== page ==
Tantalising signs of turnaround glimpsed through the gloom
A glimmer of optimism crept into Hong Kong equities last week, but this was pounded out of markets on Thursday and Friday with a string of bad news: JP Morgan reported a steep drop in profit; Spain's rating was downgraded, as was UBS'; and China reported slowing export growth.
Any investor wishing to take a negative view of markets continues to have his choice of issues on which to hang his anxieties.
But the flashes of positivity seen in markets is the fresher, more interesting story. For those who want to see them, there are tantalising signs of a turnaround: among them, the Baltic Dry Index, a key indicator of shipping demand and hence of global trade, has been on a strong rebound since August; US unemployment is trending down; China inflation levels are moderating.
There is a battle of rhetoric playing out that is akin to a 'knife fight between bull and bears in a back alley, at close quarters', says Todd Martin, Asia equity strategist for Societe Generale.
In Hong Kong, the argument is won or lost on the question of whether China is heading for an economic downturn.
Last week the optimists had the upper hand: China equities saw some extraordinary gains, with the top 10 stocks registering returns in the range of 28 to 46 per cent.
Rail stocks CSR Corp (1766), China Automation (569) and China Railway Group (390) received a major boost (see Ticker Board) after a report in Caijing that the Ministry of Railways may get a 200 billion yuan (HK$243 billion) state funding injection, which could unlock payment for stalled rail projects.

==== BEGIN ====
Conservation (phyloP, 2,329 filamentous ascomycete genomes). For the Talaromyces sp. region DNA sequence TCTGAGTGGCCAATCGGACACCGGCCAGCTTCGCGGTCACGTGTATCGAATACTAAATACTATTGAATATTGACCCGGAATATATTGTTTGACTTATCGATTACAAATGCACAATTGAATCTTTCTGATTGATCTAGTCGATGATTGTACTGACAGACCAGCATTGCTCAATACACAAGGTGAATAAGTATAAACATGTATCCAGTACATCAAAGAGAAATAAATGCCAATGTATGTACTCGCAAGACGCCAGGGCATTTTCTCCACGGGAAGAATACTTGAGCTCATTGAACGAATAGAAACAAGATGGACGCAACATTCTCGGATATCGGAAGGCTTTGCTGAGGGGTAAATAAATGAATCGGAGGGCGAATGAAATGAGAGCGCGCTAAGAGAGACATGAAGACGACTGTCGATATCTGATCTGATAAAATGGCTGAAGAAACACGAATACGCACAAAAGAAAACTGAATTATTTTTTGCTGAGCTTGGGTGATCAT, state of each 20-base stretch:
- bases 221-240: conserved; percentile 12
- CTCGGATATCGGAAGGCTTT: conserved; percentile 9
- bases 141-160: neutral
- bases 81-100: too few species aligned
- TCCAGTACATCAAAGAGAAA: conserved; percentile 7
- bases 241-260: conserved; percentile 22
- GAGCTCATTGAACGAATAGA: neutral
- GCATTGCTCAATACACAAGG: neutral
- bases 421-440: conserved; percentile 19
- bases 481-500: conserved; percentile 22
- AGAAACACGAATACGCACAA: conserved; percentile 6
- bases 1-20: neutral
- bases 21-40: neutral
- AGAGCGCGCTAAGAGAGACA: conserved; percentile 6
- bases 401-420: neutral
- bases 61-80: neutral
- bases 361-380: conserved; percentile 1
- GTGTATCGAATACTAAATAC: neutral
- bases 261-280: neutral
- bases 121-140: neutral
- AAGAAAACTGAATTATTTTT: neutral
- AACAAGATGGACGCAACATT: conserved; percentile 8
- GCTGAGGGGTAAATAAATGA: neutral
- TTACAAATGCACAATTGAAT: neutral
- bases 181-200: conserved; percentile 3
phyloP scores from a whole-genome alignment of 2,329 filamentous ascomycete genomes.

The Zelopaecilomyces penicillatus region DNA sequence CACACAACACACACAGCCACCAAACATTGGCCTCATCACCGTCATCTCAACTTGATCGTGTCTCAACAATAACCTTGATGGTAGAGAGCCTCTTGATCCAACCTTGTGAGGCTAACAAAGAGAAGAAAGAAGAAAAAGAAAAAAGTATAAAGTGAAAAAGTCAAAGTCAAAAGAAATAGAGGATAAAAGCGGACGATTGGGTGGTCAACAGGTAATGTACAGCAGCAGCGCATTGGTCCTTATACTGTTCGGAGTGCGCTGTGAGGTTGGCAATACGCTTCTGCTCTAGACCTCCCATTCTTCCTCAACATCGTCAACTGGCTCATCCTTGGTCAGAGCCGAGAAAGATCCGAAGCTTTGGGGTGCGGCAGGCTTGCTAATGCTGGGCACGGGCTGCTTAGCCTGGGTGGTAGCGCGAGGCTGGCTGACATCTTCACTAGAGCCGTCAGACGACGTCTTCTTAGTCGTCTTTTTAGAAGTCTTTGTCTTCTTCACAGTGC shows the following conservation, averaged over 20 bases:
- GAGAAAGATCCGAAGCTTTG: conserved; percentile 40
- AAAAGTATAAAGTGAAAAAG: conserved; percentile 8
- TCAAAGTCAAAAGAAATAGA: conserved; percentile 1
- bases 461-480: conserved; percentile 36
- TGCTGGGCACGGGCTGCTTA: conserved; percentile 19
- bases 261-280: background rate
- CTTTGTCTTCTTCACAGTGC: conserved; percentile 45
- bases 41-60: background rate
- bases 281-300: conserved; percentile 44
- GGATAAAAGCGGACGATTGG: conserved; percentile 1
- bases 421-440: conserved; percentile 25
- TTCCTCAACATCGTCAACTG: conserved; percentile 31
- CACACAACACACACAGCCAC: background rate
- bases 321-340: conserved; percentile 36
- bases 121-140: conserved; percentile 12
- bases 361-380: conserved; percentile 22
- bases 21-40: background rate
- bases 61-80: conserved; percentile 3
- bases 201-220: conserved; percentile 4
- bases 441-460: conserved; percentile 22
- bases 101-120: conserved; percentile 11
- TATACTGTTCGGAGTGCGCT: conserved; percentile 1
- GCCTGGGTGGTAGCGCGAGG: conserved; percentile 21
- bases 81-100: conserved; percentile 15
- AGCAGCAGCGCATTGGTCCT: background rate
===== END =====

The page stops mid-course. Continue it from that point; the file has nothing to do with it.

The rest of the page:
The ministry owes rail operators a lot of money and this could get payments flowing and mark a turnaround for the sector, which had traded catastrophically in the wake of the Wenzhou rail disaster.
China Cosco (1919), another of the year's chronic losers, also rose last week, largely on the view that the upturn in the Baltic Dry Index heralds a recovery for shipping.
But the most extraordinary turnaround has been seen in Hidili Industries (1393), which rose 72 per cent in the past 1 1/2 weeks. The volume of its shares traded in that period was 2.8 times the average.
There is no news or fresh insight that explains Hidili's turnaround. Natalie Chan, an analyst with MF Global, says the recovery has been a technical rebound following a period of heavy selling in the stock.
As a coal company that is heavily exposed to China's steel industry, the stock is also a proxy for the health of the mainland economy. Its recent rise is something of a thumbs up from investors for the country's economic outlook.
Otherwise, Esprit (330) remained a player. The stock rose 12 per cent on Tuesday after hedge fund Lone Pine Capital announced it had raised its position to become the second-biggest shareholder. The stock then dropped on Wednesday by 7.4 per cent following a Next Magazine report that mainland outlets listed on Esprit's website did not exist. It bounced up on Thursday by 15.7 per cent as investors decided that was not a concern.